Emancipation Proclamation Comes Out Of Hiding

National Archives plans to put the document on display for just four days during a Civil War exhibit.

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Arguably among the top three American historical documents with the Constitution and Bill of Rights, the very little seen original Emancipation Proclamation is getting a cameo at the National Archives November 11-14. It's such a hidden item, due to preservation efforts, that the archives, in announcing its second Civil War exhibit, is drawing attention to the history-making event in a release that proclaims: "The original Emancipation Proclamation, which is rarely shown, will be showcased in a special four-day display during part two of the exhibit, from November 11 to November 14, 2010."

See the release below:


October 5, 2010


Groundbreaking exhibit includes special 4-day display of original Emancipation Proclamation

Washington, DC. On Wednesday, November 10, the National Archives will unveil the second part of its groundbreaking exhibit Discovering the Civil War. This exhibit peels back 150 years of accumulated analysis, interpretation, and opinion to take a fresh look at the Civil War through little-known stories, seldom-seen documents, and unusual perspectives. Discovering the Civil War presents the most extensive display ever assembled from the incomparable Civil War collection of the National Archives. Discovering the Civil War Part Two: Consequences is free and open to the public, and will be on display in the Lawrence F. O'Brien Gallery of the National Archives Building in Washington, DC, through April 17, 2011. The exhibition is presented by the Center for the National Archives Experience and the Foundation for the National Archives.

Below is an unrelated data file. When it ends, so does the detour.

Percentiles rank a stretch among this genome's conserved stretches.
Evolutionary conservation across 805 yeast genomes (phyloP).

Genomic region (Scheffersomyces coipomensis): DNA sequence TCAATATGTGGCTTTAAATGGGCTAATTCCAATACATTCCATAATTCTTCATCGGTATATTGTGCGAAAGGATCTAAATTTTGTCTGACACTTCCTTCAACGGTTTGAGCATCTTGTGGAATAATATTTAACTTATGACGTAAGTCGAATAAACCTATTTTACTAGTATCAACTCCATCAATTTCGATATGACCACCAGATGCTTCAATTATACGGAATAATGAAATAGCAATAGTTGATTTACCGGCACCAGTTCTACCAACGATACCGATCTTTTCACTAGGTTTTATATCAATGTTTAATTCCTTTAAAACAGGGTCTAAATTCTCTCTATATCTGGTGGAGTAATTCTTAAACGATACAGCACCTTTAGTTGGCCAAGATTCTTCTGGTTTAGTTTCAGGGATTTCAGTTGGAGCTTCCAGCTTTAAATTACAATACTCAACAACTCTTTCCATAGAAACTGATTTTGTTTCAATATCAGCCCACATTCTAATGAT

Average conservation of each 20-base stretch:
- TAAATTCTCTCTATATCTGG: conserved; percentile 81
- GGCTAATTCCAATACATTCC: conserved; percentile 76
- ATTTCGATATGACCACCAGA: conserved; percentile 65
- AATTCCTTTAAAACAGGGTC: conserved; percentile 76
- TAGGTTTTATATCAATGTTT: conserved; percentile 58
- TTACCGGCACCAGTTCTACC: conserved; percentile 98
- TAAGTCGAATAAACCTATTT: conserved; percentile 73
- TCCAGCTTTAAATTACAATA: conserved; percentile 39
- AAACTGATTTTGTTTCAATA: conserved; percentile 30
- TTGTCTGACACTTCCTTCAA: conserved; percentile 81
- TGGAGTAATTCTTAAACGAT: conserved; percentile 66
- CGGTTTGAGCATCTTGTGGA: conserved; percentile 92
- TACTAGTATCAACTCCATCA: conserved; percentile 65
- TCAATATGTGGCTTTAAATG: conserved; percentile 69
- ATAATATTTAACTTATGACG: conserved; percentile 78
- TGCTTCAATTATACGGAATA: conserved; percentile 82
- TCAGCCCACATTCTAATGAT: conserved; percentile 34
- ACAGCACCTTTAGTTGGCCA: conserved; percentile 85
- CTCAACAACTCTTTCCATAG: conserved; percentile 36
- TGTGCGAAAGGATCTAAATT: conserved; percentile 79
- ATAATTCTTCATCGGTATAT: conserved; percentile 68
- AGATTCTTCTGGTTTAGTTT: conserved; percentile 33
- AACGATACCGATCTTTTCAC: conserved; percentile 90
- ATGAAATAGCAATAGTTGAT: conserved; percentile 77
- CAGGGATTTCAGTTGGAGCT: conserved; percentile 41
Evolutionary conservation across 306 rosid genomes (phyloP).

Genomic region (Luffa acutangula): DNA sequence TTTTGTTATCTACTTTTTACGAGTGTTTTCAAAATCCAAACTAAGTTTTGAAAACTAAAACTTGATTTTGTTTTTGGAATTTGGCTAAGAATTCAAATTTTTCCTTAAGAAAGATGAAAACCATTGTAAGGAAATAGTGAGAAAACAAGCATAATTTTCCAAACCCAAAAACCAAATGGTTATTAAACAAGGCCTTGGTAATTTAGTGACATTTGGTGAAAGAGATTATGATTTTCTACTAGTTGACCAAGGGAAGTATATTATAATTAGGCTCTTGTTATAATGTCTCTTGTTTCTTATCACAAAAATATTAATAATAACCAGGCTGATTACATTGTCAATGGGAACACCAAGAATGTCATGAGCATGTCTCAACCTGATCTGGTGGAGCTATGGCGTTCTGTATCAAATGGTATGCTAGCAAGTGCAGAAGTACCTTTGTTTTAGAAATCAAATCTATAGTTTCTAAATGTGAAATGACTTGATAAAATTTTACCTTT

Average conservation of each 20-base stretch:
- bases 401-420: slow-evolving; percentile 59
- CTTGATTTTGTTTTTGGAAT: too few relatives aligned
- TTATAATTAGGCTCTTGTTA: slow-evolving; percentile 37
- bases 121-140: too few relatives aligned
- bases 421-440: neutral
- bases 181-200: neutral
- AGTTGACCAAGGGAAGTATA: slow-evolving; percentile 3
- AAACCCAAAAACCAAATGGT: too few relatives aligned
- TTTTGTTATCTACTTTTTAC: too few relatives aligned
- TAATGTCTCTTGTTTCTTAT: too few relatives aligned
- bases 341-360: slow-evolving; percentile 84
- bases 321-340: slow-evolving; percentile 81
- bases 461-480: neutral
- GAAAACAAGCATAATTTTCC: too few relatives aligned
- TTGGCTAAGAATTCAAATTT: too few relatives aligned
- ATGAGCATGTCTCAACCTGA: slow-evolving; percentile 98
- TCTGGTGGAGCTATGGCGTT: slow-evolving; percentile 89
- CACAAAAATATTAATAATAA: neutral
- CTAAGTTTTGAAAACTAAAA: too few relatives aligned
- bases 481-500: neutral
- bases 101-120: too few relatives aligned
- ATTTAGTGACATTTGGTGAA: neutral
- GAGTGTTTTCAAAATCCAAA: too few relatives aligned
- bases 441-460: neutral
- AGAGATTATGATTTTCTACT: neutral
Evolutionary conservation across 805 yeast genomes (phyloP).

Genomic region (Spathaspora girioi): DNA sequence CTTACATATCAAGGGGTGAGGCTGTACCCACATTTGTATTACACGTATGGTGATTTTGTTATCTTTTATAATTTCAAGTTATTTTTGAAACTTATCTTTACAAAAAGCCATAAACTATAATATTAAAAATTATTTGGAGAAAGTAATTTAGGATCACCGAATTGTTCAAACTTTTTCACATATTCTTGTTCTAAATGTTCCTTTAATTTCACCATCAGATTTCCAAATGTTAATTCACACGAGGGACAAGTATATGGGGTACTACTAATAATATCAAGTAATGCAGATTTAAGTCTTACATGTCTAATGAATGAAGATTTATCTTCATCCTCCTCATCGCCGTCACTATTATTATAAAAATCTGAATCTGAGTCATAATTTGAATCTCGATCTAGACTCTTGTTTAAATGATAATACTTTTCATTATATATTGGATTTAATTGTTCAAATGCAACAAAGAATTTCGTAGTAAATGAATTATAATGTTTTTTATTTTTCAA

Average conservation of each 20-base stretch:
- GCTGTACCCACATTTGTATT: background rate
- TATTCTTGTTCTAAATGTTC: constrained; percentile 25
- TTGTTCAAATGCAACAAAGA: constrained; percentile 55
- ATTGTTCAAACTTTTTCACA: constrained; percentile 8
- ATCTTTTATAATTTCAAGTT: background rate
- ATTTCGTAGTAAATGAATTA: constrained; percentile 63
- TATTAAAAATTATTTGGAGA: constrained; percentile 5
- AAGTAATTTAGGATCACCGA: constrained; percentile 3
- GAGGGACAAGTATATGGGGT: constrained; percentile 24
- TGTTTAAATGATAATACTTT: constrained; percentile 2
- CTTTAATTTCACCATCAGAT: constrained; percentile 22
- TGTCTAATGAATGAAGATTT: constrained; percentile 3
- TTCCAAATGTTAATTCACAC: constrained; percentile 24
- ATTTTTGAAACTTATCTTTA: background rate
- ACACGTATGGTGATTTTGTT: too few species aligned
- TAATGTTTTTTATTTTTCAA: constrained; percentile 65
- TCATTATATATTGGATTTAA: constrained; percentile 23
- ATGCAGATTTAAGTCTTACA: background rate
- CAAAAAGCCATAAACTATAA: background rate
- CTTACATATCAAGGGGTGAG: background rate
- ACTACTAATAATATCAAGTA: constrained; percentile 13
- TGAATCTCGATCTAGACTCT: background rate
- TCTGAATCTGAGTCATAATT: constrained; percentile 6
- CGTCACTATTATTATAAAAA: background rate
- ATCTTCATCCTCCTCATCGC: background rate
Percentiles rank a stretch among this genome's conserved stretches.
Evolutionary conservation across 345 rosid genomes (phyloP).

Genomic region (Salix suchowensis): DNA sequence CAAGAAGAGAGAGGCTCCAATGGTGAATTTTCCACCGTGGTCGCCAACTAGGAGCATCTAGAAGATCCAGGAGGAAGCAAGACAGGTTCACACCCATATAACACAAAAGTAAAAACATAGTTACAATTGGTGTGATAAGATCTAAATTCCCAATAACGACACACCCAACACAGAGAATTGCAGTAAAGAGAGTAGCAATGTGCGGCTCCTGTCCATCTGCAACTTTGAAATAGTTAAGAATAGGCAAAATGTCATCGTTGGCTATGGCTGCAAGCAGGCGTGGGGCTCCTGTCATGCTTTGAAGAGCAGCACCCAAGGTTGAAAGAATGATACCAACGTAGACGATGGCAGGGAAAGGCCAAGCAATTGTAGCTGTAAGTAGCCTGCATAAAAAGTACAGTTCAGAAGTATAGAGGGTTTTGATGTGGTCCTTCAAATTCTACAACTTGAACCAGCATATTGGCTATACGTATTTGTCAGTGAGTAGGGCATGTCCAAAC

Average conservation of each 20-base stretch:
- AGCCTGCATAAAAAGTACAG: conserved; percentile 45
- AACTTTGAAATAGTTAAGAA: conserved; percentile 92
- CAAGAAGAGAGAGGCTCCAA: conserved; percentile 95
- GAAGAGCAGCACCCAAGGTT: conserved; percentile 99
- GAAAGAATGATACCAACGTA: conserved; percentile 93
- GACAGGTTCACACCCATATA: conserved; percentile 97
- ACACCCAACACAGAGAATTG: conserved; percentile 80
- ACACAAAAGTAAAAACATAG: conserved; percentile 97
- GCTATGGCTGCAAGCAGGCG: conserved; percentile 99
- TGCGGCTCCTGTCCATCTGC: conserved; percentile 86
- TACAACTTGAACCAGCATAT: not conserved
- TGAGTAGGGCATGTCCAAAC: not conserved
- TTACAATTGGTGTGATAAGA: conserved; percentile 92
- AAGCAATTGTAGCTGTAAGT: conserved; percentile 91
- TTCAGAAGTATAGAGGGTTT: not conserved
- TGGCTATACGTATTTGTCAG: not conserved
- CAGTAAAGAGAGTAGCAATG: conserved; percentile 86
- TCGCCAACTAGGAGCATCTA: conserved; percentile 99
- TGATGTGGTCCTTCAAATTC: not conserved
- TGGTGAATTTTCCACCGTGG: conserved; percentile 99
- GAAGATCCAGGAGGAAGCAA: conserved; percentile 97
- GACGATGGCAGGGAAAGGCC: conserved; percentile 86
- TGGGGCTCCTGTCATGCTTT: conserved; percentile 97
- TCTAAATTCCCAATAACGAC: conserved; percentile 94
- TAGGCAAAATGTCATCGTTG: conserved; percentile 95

***The original Emancipation Proclamation, which is rarely shown, will be showcased in a special four-day display during Part Two of the exhibit, from November 11 to November 14, 2010.

Discovering the Civil War offers visitors the chance to join researchers in unlocking secrets, solving mysteries, and uncovering unexpected events in Civil War records of the National Archives. Part Two – Consequences uses letters, diaries, photos, maps, petitions, receipts, patents, amendments, and proclamations from the Civil War collection of the National Archives. It combines these unique documents with engaging touch-screen interactives incorporating social media tools in a physical environment inspired by 21st Century research rooms. Rather than trying to recreate 1860, these interactives let visitors see the war through the lens of 2010 technology. Instead of a traditional chronological approach, the exhibition explores five broad themes:

Invention and Enterprise - Both the Union and Confederate governments increased spending during the war. Millions of dollars were spent on new or improved cannons, guns, shells, tents, ambulances, and artificial limbs. The role of the telegraph and the railroad expanded. How did this spending and dramatic changes in transportation and communication affect the war?

Prisoners and Casualties - The life of a Civil War soldier or sailor involved week after week of routine drills, inspections, and housekeeping. Combat relieved the tedium, but often with bitter consequences such as death, injury, or captivity that changed lives forever. Many diseases ran through the ranks, causing even more misery than battle. What were the costs of battle? What kinds of care did the wounded, sick, and dead receive? And how were prisoners treated by their captors?

Emancipations - The path to emancipation was a gradual and uneven one, shaped by military events, government policies, and the actions of enslaved people who pursued and fought for their freedom. How did the 13th Amendment abolishing slavery evolve? Were there two 13th Amendments, and how did they differ? How did a war over secession become one for human freedom? What role did Lincoln's Emancipation Proclamation play?

Spies and Conspiracies - During the Civil War both sides used their resources to conduct intelligence operations that would give them an advantage. While these intelligence operations were often disjointed and uncoordinated, both sides experienced occasional successes. Uncover the covert Civil War by exploring questions such as how did the North and South spy on each other? What conspiracies were formed during the war? And what kinds of sabotage took place?